That’s how the old wise mayan men call it.


Elote (corn)

They say you can feel the connection with corn, because you saw the plant grow and you worked the ground.

It’s like having a connection with all living and non living things! They feel and they listen …and LIFE talks to them in amazing ways.

I eat “Elote” (corn) in Mexico, but I buy it on the stores… This week I ate “ elote” here , they brought it from one of their fields. It was coming fresh right from the field to my hands.

And it’s amazing to tell you… it feels different…!

I would like to think that maybe I felt the corn’s “uk’ux”(heart).


Elote (corn)

Gilberta’s House

I just moved to Gilberta’s, she has finished her house! Unfortunately I will be staying here only for 6 days! (instead of 13, as I did with the other women).


Gilberta’s brand new house



There’s no electricity yet! So we are using candles. It’s a different experience, and I think is ideal to spend my last days here this way… More connected to everything and without any technology.


Gilberta’s house by night… no electricity!



This is my last week here in San Rafael! I can’t believe it.. time passes so quickly!

I’m leaving on Monday.. and it’s sad to think about it.

We have been dyeing this week, in order to make a review, and see if they have any questions!

But I think they are more than ready to continue on their own!


yarn dyed with cochineal and madder

So don’t miss my last post next week! We’ll be having a goodbye party on Monday!

Deborah and Julio (From Mayan Hands) are coming!

Wiila wiib ‘










Hearts working together!

If you want to read the whole story, from the beginning! Click here

August 7th, 2014

versión en español

Hearts working together!

This last week was crazy!

We have been dyeing , winding and packing to get more kits ready.

We were expecting the Handwoven magazine article until september, but for some reason we don’t understand, the article came out earlier.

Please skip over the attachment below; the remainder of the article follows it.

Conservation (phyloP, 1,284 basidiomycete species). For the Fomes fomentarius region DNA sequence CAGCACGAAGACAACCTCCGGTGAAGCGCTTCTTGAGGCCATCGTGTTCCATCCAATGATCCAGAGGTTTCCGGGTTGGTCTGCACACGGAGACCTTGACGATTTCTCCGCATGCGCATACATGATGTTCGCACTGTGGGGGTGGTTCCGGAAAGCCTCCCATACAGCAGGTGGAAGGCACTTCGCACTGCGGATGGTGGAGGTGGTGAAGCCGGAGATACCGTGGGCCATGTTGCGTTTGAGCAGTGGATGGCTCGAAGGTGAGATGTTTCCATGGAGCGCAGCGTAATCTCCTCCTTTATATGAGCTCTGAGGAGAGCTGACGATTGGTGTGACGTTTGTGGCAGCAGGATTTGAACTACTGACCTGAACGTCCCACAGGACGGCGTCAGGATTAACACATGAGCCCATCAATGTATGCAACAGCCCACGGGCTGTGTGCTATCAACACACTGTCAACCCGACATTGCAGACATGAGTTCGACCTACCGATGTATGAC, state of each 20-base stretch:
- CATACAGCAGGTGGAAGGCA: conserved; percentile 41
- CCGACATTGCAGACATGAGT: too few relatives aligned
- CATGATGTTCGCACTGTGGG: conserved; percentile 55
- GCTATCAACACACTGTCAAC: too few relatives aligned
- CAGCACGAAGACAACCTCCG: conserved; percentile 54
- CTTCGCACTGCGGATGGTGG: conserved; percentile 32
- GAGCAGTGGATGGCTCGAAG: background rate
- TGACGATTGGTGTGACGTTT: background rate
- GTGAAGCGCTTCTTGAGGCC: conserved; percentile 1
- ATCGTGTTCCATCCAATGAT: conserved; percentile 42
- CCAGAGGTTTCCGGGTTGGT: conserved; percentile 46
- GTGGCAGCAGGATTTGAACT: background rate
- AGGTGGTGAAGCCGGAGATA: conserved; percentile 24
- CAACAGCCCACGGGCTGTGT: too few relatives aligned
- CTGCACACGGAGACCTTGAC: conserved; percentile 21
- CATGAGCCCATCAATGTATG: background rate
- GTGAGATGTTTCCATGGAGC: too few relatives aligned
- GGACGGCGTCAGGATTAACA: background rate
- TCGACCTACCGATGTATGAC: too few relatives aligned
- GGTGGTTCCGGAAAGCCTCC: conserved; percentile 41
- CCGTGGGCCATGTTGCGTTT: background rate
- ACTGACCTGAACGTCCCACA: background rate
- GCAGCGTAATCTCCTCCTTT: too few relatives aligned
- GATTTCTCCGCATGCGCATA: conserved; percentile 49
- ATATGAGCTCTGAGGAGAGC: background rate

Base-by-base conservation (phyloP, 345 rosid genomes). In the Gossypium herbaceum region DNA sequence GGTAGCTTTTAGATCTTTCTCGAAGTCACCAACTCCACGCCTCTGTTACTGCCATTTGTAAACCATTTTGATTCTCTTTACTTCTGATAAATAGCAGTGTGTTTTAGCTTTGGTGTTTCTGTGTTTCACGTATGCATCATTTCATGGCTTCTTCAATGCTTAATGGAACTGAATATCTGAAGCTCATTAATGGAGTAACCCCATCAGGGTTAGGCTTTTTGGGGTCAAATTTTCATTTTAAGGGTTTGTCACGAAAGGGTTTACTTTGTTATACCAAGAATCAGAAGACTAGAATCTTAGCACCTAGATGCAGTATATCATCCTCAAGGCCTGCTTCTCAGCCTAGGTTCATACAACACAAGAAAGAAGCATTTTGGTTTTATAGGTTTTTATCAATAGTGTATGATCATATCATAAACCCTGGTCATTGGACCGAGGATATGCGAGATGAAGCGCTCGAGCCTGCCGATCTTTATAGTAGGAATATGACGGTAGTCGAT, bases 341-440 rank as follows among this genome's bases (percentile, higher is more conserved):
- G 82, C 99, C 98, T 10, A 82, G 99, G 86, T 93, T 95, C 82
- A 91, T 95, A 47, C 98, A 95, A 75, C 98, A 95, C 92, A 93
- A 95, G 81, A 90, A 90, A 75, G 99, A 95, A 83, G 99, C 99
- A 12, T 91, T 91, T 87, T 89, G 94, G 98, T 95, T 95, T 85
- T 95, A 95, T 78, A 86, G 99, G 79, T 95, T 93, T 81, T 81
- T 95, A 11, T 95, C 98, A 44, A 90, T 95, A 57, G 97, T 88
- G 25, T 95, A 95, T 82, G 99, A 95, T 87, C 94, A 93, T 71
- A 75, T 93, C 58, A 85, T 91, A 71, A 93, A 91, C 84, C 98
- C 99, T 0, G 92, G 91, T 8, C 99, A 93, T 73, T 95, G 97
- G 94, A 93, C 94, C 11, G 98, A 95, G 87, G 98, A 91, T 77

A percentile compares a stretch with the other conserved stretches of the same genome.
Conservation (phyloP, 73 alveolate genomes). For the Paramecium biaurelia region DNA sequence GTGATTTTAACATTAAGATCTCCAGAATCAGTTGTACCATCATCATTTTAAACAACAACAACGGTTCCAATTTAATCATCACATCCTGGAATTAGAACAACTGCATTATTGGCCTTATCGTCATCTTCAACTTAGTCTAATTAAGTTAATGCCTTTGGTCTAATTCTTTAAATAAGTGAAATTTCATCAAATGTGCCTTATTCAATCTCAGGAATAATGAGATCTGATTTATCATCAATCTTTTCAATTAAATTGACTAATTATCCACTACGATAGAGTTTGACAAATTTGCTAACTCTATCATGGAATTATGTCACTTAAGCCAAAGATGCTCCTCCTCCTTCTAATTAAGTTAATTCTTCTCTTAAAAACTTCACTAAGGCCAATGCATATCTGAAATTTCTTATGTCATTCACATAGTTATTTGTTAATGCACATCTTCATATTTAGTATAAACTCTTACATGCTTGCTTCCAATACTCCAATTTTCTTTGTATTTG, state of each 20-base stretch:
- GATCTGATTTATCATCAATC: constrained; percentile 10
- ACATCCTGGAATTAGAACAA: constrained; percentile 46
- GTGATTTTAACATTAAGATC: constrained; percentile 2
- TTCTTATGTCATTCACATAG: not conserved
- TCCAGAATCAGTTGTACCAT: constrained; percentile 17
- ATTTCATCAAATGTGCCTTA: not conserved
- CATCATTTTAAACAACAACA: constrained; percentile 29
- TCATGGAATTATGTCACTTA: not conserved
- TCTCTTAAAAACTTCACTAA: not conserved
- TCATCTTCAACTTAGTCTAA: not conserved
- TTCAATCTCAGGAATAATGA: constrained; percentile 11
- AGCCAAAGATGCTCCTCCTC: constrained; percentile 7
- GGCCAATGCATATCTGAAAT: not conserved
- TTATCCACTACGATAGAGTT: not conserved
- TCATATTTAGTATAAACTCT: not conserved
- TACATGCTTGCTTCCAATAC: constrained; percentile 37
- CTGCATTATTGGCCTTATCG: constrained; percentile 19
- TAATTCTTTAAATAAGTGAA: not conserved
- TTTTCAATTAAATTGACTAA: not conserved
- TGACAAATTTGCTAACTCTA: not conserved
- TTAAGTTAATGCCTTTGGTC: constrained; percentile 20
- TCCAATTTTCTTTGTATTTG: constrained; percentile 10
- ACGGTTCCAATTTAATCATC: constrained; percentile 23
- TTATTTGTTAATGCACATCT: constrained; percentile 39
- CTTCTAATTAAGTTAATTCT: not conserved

Women winding balls at Elvira’s house


Some of the packages ready to go!

So that’s why we only had some kits ready. But we have been working a lot to send more kits as soon as possible!  We finished 117 kits yersterday! Now we just need to wait for them to arrive to the U.S.!!!!


Abelina carrying the yarn and boxes form one place to another.


Kits ready to go! Women smiling, the work is finished!



Women packing the kits


Elvira and Berta packing kits

 The Friendship towel kits

This project started like 5 years ago, and since then,  a lot of volunteers have been working to make this possible.

Catharine Ellis and Donna Brown came down here last year to teach the women more about Natural Dyes, and then last march Donna Brown came back for a week with Diane de Souza and me.

The towels were designed by Sarah H. Jackson.

Irene Schmoller from Cotton Clouds is helping to sell the kits without any profits at all.

There’s also all the Mayan Hands team in the U.S (Anne Kelly and Mary Joan), in Guatemala city (Julio Cardona), and Brenda Rosenbaum, the founder of Mayan Hands.

And of course Deborah Chandler, this couldn’t have been posible without her.

All this people working together to make this Project succeed!

Featured in Sept/Oct 2014 Handwoven

Featured in Sept/Oct 2014 Handwoven

The kit includes 11 balls dyed with different Natural Dyed colors: Dark cochineal, light cochineal, osage orange, natural, madder, light indigo, dark indigo and osage orange+indigo (green).

It also includes the instructions on how to weave 4 beautiful towels.


Kits ready to go!


Kit seen from the back, you can appreciate all the different colors!


Friendship towel kit



But of course we couldn’t be talking about this Project and the Friendship towels without this 5 incredible women: Fulgencia, Berta, Abelina, Elvira and Gilberta.